The retractable spatula, ladle, and small cutting boards proved to be useful tools we now use on a daily basis, which all earn bonus points for not taking up a lot of space in the van. My favorite item by far is the small grater – Niko and I have used it for everything from carrots to cheddar cheese. My only complaint about the GSI Kitchen Set is that the sponge is rather flimsy. Without ever using it, the scrubber top totally came off from the soft sponge piece – but a sponge is the kind of item you’d only use a few times before replacing anyways.

Overall, I would recommend the GSI Kitchen Set for anyone planning on spending a lot of time cooking without a kitchen. Ideal for the camper who likes to eat more than just canned spaghetti, this compact case full of practical utensils allows adventurers to whip up nearly any meal your appetite desires. We’ve made cauliflower and pepper omelets, salmon with roasted pears, steak and egg breakfast burritos, and countless other meals in our van using our GSI Kitchen Set. This specific kitchen set is no longer available from TheGearHouse, but you can check out a variety of similar camp cooking utensils here.

2. Goal Zero Rock Out Speakers

The Goal Zero Rock Out speakers, jammin' in the van.When we bought our big yellow van, there was one “small” issue that ended up being a pretty critical problem for long nights of driving: all of the speakers are blown. Fortunately, Goal Zero solved our silent drives by providing us with two Rock Out speakers – which can be tethered together for optimal sound. Our two speakers have become our primary source of entertainment while traversing the great American roads, and we’ve encountered many folks out at climbing areas who love their Rock Out speakers. Remember that these speakers are quite small, so there’s a limit on what they can do. Blasting dubstep on full blast in the woods won’t work out very well – but that’s 100% unnecessary to begin with.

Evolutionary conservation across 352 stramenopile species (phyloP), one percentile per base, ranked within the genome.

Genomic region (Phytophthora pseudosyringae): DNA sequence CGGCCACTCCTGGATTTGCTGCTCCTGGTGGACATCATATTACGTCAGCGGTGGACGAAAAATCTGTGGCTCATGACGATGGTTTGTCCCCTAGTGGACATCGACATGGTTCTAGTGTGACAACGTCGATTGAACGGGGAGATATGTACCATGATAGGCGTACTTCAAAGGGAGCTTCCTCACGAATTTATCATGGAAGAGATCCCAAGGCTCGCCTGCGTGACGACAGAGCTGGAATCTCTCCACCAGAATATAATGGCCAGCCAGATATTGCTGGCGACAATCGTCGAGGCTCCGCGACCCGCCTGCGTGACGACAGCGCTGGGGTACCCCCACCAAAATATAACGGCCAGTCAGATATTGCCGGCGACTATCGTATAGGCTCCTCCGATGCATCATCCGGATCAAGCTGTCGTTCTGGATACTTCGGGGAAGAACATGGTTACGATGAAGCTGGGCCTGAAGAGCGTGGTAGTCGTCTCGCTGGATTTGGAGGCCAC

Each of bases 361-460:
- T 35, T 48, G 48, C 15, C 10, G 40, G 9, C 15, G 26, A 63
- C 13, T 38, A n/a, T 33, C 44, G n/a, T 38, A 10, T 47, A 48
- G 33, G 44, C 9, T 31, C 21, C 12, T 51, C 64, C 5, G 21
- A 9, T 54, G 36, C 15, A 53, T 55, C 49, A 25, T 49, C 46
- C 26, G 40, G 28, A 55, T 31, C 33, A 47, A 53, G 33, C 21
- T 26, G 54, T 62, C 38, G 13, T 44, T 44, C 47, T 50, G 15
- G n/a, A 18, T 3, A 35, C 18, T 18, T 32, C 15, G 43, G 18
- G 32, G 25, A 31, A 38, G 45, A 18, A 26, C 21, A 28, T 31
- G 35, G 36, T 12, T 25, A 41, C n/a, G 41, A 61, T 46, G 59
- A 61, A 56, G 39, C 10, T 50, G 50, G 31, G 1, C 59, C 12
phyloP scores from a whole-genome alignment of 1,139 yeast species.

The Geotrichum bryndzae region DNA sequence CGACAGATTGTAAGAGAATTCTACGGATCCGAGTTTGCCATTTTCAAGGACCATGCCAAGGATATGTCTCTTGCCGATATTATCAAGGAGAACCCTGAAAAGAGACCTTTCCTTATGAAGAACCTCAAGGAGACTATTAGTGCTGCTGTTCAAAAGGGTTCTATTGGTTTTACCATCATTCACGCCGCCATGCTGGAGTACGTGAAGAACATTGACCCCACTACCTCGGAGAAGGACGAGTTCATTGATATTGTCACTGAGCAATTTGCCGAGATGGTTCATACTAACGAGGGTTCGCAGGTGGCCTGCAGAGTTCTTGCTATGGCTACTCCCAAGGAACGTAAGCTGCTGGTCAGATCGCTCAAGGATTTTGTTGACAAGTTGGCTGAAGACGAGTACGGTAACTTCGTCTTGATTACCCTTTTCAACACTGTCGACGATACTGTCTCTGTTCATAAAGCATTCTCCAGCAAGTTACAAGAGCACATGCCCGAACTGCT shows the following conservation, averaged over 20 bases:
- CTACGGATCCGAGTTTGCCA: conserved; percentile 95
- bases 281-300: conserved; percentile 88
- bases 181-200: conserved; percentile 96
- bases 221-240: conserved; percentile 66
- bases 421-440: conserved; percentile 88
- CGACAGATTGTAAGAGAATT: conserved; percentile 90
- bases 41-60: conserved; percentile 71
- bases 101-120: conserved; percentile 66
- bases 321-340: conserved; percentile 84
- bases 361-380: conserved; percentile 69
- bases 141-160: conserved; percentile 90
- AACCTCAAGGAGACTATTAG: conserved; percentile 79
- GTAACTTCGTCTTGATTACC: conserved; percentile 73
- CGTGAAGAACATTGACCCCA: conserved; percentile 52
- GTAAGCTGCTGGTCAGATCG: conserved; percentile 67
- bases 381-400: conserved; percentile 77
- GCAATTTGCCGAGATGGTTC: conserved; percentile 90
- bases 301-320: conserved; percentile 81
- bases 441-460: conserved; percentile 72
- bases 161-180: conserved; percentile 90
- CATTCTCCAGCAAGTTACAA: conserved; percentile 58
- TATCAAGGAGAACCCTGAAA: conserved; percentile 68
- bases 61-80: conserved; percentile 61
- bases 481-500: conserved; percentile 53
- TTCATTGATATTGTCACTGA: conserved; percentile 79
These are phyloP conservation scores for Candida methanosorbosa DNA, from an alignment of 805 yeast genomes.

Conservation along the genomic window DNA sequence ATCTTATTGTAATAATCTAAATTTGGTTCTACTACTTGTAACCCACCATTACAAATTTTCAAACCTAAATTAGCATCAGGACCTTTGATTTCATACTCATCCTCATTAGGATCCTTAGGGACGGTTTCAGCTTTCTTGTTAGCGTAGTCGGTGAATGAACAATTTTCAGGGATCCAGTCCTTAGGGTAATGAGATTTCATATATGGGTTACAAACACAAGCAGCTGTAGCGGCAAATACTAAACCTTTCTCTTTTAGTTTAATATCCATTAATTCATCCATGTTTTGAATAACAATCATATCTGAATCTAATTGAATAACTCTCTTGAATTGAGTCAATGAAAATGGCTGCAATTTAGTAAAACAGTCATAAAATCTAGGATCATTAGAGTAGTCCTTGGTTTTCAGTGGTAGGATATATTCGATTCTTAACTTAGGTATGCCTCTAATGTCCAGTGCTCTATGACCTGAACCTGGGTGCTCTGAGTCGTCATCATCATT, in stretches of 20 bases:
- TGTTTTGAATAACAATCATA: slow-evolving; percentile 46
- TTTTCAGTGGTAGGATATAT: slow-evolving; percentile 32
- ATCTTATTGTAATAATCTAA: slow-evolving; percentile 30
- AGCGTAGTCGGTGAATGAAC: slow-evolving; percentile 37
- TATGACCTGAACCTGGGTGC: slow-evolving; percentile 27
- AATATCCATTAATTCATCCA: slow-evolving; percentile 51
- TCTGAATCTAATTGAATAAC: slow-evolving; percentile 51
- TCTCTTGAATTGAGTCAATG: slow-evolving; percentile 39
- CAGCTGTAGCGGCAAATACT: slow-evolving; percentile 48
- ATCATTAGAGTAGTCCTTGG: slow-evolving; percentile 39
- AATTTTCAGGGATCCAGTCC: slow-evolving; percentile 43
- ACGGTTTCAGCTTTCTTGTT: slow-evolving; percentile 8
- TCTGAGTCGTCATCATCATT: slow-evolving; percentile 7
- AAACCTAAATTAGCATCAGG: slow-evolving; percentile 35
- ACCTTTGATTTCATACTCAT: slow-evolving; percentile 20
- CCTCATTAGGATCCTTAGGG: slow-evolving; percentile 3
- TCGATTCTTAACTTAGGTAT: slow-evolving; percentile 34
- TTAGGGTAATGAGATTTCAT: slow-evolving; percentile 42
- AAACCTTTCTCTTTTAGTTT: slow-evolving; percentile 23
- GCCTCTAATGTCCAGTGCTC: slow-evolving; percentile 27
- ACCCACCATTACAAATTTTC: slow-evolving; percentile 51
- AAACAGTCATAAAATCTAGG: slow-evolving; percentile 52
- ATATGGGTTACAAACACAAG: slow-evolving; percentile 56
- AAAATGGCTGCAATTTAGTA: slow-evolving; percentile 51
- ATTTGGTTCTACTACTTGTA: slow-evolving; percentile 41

I’m not a fan of the zipped style of the speaker – you have to unzip it to turn it on/off, and also to connect it to your iPod – but y’all ought to keep an eye out for Goal Zero’s upcoming new solar speaker that totally squashes that issue. I got a sneak peak of the new speakers while visiting the Goal Zero headquarters a few weeks ago, and the sound quality of the new speakers is incredible.

3. ClimbOn’s Bast Apotheke Deodorant